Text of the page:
Amey is pulling out of the 25-year maintenance and management contract at the end of March after paying £215m to walk away from its highways maintenance PFI contract.
This ended a five-year legal battle with the council over performance, during which time Amey suffered big losses on the highways deal.
As interim contractor, Kier will carry out works for 15-months while Birmingham Highways Limited, which is owned by Equitix and Pensions Infrastructure Platform, and the city council seek a permanent replacement for Amey.
The interim contract is understood to be worth up to £85m, including around £50m of capital works.
The permanent replacement will take over in July 2021 to deliver a 14-year full services contract covering operations, maintenance, improvement and renewal of the city’s highways network.
Birmingham City Council entered into a £2.3bn, 25-year highways management and maintenance contract with Amey Birmingham Highways Ltd, now BHL, in 2010 under the Government’s private finance initiative.
The contract covers more than 2,500km of road and 5,000km of footways, as well as 846 structures, three tunnels, 94,000 street lighting columns, 76,000 highway trees and the city’s traffic control system.
Natasha Rouse, Chief Executive of BHL, said: “We look forward to working with Kier.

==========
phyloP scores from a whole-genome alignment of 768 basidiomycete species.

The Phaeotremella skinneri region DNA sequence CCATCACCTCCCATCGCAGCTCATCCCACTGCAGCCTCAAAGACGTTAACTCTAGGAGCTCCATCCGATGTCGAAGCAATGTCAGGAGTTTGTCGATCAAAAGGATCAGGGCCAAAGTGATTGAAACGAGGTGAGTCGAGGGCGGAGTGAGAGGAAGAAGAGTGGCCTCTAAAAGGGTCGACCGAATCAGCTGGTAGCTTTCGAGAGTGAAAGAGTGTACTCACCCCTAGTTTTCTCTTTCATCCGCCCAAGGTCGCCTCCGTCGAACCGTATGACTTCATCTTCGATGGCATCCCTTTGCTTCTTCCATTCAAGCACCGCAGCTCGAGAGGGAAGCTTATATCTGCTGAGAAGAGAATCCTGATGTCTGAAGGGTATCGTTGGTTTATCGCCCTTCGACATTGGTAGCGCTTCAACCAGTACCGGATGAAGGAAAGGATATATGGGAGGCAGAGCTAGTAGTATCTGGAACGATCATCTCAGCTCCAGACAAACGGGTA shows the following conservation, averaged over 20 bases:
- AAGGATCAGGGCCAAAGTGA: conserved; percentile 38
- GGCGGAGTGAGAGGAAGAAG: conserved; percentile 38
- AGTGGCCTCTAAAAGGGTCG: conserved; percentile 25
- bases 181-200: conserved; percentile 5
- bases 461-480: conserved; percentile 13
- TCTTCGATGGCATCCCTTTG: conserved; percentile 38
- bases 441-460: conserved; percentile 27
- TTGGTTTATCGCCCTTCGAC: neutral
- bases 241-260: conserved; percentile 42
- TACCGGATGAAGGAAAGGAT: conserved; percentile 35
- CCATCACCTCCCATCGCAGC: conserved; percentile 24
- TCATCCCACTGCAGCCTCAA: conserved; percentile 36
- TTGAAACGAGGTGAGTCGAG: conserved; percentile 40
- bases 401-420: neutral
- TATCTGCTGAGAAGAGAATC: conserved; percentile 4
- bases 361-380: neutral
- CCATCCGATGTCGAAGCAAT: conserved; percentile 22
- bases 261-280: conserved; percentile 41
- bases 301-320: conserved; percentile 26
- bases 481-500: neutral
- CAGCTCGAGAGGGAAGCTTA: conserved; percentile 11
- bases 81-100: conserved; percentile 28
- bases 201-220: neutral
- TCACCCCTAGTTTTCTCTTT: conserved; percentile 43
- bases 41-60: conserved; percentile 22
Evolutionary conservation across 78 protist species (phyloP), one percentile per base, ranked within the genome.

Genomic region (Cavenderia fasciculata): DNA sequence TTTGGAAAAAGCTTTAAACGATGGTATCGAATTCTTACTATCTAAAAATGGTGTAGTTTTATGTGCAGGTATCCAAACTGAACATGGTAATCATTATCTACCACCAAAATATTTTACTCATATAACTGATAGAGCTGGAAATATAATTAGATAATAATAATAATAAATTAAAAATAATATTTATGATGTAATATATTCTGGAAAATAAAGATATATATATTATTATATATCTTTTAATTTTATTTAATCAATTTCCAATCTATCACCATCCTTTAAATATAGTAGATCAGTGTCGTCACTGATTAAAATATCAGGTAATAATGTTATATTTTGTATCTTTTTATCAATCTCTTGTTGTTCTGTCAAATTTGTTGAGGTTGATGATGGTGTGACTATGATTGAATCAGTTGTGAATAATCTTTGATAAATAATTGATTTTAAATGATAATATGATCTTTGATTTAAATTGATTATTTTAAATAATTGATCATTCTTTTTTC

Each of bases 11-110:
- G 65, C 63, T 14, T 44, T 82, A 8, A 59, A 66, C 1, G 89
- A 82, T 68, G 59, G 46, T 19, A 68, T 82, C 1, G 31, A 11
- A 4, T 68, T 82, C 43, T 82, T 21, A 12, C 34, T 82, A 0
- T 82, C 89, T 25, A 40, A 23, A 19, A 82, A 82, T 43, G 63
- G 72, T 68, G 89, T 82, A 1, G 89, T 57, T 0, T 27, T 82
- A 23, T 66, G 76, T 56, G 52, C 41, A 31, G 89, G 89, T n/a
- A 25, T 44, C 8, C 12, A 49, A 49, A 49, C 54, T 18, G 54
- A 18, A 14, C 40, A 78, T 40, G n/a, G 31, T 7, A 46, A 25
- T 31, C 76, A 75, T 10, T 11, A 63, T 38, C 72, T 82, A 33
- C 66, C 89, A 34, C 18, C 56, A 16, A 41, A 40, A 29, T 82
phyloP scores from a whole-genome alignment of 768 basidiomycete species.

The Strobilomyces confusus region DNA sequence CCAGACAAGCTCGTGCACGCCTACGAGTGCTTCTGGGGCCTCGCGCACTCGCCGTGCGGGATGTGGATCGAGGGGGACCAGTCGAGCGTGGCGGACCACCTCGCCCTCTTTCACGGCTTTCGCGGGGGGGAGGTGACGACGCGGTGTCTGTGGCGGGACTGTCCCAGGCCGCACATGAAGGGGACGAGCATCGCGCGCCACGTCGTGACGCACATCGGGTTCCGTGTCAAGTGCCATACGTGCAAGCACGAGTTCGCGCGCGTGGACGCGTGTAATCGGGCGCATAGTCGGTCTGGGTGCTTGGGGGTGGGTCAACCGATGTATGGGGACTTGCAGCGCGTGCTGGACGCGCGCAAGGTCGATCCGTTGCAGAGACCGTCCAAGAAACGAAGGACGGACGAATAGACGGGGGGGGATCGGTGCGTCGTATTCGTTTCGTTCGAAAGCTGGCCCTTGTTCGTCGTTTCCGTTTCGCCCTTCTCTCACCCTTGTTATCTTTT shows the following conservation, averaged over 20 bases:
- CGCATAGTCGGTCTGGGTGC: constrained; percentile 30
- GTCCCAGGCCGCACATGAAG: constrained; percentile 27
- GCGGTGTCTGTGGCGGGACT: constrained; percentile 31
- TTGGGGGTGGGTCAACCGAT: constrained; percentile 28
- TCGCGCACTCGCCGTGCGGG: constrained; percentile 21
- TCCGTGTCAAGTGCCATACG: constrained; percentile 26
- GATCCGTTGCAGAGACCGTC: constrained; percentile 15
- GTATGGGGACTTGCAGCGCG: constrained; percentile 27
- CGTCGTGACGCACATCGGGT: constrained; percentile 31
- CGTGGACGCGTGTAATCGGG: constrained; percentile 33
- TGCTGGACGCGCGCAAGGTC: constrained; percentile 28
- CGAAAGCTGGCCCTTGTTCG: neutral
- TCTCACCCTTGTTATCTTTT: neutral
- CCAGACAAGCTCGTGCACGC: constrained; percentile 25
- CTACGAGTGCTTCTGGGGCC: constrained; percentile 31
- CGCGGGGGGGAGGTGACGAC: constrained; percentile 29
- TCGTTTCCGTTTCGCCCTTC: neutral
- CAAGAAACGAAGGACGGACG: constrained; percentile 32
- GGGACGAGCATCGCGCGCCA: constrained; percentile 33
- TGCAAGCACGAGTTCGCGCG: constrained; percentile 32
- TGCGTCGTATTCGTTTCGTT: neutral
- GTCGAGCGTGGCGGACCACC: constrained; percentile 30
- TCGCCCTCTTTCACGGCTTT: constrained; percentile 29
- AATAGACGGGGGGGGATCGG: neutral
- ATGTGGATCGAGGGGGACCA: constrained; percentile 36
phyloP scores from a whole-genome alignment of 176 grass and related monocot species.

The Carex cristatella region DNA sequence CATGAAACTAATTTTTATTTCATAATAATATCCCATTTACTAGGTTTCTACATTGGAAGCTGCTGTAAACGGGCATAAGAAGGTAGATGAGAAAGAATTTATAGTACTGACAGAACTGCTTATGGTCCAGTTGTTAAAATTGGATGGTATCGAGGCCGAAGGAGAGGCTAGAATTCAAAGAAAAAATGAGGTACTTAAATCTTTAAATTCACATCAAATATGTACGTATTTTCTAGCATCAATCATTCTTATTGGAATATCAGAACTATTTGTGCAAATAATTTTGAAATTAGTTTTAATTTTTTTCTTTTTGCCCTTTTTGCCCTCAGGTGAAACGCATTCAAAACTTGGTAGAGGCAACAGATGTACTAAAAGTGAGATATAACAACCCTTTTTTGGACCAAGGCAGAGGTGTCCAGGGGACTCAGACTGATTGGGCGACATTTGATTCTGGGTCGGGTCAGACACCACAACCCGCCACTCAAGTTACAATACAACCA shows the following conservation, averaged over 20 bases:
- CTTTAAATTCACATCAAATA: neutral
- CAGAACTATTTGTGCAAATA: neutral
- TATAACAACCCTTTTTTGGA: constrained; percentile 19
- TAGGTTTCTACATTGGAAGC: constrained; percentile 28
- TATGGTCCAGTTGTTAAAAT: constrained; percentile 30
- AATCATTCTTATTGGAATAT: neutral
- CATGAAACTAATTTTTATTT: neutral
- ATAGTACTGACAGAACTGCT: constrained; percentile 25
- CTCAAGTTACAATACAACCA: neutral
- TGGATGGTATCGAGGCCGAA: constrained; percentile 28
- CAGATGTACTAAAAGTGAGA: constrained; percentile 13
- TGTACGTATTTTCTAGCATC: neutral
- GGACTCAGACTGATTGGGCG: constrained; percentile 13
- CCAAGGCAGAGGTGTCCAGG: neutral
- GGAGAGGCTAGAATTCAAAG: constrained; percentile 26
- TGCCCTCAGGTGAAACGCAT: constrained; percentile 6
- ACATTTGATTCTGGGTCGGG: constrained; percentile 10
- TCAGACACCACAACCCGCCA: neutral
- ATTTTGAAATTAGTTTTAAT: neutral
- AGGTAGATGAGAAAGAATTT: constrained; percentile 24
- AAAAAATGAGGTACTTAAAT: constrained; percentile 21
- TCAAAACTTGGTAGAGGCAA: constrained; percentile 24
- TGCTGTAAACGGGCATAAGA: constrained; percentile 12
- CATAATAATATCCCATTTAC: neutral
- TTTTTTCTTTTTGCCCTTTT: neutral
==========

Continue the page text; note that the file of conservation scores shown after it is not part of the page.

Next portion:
“The company has put together a robust offer that demonstrates its ability to provide a good quality of service and mobilise quickly and efficiently.
“We aim to achieve a seamless transition to our new provider while continuing to service the city’s highways network.”
Cllr Waseem Zaffar, cabinet member for transport and environment at Birmingham City Council, said: “I am pleased that Kier has put a compelling and competitive bid to us to maintain the city’s highways.”
Joe Incutti, Kier acting group managing director for Highways, said “We are delighted to have been named preferred bidder for the Birmingham Highways contract.
“We’re a trusted supplier and already operate in the midlands delivering maintenance to one of the most complex and busy highway networks in the UK, including Spaghetti Junction, which carries 60,000 vehicles each day.”